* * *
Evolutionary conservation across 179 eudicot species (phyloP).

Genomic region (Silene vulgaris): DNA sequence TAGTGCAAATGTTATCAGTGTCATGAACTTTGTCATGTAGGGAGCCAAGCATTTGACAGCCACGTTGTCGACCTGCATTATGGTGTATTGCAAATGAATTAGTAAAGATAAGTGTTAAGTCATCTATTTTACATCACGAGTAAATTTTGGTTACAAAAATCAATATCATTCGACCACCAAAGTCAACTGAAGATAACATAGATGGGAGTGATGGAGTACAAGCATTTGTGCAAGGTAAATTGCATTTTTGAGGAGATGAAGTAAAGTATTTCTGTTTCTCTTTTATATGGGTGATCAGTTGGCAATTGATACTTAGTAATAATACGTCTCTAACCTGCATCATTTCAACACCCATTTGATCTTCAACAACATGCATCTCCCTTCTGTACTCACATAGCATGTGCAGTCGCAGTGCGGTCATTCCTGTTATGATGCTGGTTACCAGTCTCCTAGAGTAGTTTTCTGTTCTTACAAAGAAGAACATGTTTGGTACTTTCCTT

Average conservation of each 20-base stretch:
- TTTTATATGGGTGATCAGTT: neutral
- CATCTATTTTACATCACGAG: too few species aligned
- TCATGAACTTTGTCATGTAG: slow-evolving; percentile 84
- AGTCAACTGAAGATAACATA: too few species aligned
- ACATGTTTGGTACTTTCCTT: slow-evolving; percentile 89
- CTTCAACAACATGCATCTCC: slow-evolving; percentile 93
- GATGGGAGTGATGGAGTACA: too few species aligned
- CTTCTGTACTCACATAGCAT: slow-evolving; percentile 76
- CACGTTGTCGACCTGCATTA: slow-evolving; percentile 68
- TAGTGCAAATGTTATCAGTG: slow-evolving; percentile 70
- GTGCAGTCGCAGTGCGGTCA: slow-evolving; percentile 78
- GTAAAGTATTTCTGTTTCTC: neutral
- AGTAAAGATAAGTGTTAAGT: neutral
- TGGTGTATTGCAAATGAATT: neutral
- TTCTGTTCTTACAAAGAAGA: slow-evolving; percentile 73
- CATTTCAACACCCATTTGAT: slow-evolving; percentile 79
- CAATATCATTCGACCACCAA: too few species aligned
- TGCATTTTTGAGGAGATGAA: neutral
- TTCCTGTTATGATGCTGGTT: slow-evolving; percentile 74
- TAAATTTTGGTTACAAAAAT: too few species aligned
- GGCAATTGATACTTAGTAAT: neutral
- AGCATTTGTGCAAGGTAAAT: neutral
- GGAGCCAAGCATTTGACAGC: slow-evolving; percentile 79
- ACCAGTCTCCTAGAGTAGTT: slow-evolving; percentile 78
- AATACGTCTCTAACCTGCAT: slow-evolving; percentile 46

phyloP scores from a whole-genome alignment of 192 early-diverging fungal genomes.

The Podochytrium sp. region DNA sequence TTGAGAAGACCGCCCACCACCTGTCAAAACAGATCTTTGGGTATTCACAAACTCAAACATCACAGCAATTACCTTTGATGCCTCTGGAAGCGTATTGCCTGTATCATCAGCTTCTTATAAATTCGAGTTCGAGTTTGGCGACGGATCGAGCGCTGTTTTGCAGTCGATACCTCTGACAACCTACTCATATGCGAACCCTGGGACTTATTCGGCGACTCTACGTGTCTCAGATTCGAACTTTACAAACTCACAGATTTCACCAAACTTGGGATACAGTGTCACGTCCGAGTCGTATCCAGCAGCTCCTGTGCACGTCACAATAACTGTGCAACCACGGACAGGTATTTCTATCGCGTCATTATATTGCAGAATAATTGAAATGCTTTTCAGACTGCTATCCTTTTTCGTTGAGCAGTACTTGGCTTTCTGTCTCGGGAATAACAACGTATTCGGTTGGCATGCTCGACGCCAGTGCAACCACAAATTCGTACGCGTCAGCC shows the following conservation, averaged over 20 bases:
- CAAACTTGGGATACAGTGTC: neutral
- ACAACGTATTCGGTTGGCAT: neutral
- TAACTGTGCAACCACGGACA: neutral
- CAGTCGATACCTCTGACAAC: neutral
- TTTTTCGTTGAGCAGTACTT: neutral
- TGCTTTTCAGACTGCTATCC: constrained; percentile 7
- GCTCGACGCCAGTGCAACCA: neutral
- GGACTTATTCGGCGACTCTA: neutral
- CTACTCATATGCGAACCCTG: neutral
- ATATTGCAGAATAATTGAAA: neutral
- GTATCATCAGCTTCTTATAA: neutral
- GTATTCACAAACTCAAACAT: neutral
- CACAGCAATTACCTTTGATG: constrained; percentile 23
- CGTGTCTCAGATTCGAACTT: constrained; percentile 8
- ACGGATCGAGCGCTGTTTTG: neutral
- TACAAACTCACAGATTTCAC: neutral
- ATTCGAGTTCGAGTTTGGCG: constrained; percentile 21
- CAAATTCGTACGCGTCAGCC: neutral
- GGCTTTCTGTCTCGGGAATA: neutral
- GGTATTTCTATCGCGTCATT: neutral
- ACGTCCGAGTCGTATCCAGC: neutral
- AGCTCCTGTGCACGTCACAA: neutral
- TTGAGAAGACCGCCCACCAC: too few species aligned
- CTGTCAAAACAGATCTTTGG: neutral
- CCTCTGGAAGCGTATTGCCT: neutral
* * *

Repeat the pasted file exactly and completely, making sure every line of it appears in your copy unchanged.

Evolutionary conservation across 179 eudicot species (phyloP).

Genomic region (Silene vulgaris): DNA sequence TAGTGCAAATGTTATCAGTGTCATGAACTTTGTCATGTAGGGAGCCAAGCATTTGACAGCCACGTTGTCGACCTGCATTATGGTGTATTGCAAATGAATTAGTAAAGATAAGTGTTAAGTCATCTATTTTACATCACGAGTAAATTTTGGTTACAAAAATCAATATCATTCGACCACCAAAGTCAACTGAAGATAACATAGATGGGAGTGATGGAGTACAAGCATTTGTGCAAGGTAAATTGCATTTTTGAGGAGATGAAGTAAAGTATTTCTGTTTCTCTTTTATATGGGTGATCAGTTGGCAATTGATACTTAGTAATAATACGTCTCTAACCTGCATCATTTCAACACCCATTTGATCTTCAACAACATGCATCTCCCTTCTGTACTCACATAGCATGTGCAGTCGCAGTGCGGTCATTCCTGTTATGATGCTGGTTACCAGTCTCCTAGAGTAGTTTTCTGTTCTTACAAAGAAGAACATGTTTGGTACTTTCCTT

Average conservation of each 20-base stretch:
- TTTTATATGGGTGATCAGTT: neutral
- CATCTATTTTACATCACGAG: too few species aligned
- TCATGAACTTTGTCATGTAG: slow-evolving; percentile 84
- AGTCAACTGAAGATAACATA: too few species aligned
- ACATGTTTGGTACTTTCCTT: slow-evolving; percentile 89
- CTTCAACAACATGCATCTCC: slow-evolving; percentile 93
- GATGGGAGTGATGGAGTACA: too few species aligned
- CTTCTGTACTCACATAGCAT: slow-evolving; percentile 76
- CACGTTGTCGACCTGCATTA: slow-evolving; percentile 68
- TAGTGCAAATGTTATCAGTG: slow-evolving; percentile 70
- GTGCAGTCGCAGTGCGGTCA: slow-evolving; percentile 78
- GTAAAGTATTTCTGTTTCTC: neutral
- AGTAAAGATAAGTGTTAAGT: neutral
- TGGTGTATTGCAAATGAATT: neutral
- TTCTGTTCTTACAAAGAAGA: slow-evolving; percentile 73
- CATTTCAACACCCATTTGAT: slow-evolving; percentile 79
- CAATATCATTCGACCACCAA: too few species aligned
- TGCATTTTTGAGGAGATGAA: neutral
- TTCCTGTTATGATGCTGGTT: slow-evolving; percentile 74
- TAAATTTTGGTTACAAAAAT: too few species aligned
- GGCAATTGATACTTAGTAAT: neutral
- AGCATTTGTGCAAGGTAAAT: neutral
- GGAGCCAAGCATTTGACAGC: slow-evolving; percentile 79
- ACCAGTCTCCTAGAGTAGTT: slow-evolving; percentile 78
- AATACGTCTCTAACCTGCAT: slow-evolving; percentile 46

phyloP scores from a whole-genome alignment of 192 early-diverging fungal genomes.

The Podochytrium sp. region DNA sequence TTGAGAAGACCGCCCACCACCTGTCAAAACAGATCTTTGGGTATTCACAAACTCAAACATCACAGCAATTACCTTTGATGCCTCTGGAAGCGTATTGCCTGTATCATCAGCTTCTTATAAATTCGAGTTCGAGTTTGGCGACGGATCGAGCGCTGTTTTGCAGTCGATACCTCTGACAACCTACTCATATGCGAACCCTGGGACTTATTCGGCGACTCTACGTGTCTCAGATTCGAACTTTACAAACTCACAGATTTCACCAAACTTGGGATACAGTGTCACGTCCGAGTCGTATCCAGCAGCTCCTGTGCACGTCACAATAACTGTGCAACCACGGACAGGTATTTCTATCGCGTCATTATATTGCAGAATAATTGAAATGCTTTTCAGACTGCTATCCTTTTTCGTTGAGCAGTACTTGGCTTTCTGTCTCGGGAATAACAACGTATTCGGTTGGCATGCTCGACGCCAGTGCAACCACAAATTCGTACGCGTCAGCC shows the following conservation, averaged over 20 bases:
- CAAACTTGGGATACAGTGTC: neutral
- ACAACGTATTCGGTTGGCAT: neutral
- TAACTGTGCAACCACGGACA: neutral
- CAGTCGATACCTCTGACAAC: neutral
- TTTTTCGTTGAGCAGTACTT: neutral
- TGCTTTTCAGACTGCTATCC: constrained; percentile 7
- GCTCGACGCCAGTGCAACCA: neutral
- GGACTTATTCGGCGACTCTA: neutral
- CTACTCATATGCGAACCCTG: neutral
- ATATTGCAGAATAATTGAAA: neutral
- GTATCATCAGCTTCTTATAA: neutral
- GTATTCACAAACTCAAACAT: neutral
- CACAGCAATTACCTTTGATG: constrained; percentile 23
- CGTGTCTCAGATTCGAACTT: constrained; percentile 8
- ACGGATCGAGCGCTGTTTTG: neutral
- TACAAACTCACAGATTTCAC: neutral
- ATTCGAGTTCGAGTTTGGCG: constrained; percentile 21
- CAAATTCGTACGCGTCAGCC: neutral
- GGCTTTCTGTCTCGGGAATA: neutral
- GGTATTTCTATCGCGTCATT: neutral
- ACGTCCGAGTCGTATCCAGC: neutral
- AGCTCCTGTGCACGTCACAA: neutral
- TTGAGAAGACCGCCCACCAC: too few species aligned
- CTGTCAAAACAGATCTTTGG: neutral
- CCTCTGGAAGCGTATTGCCT: neutral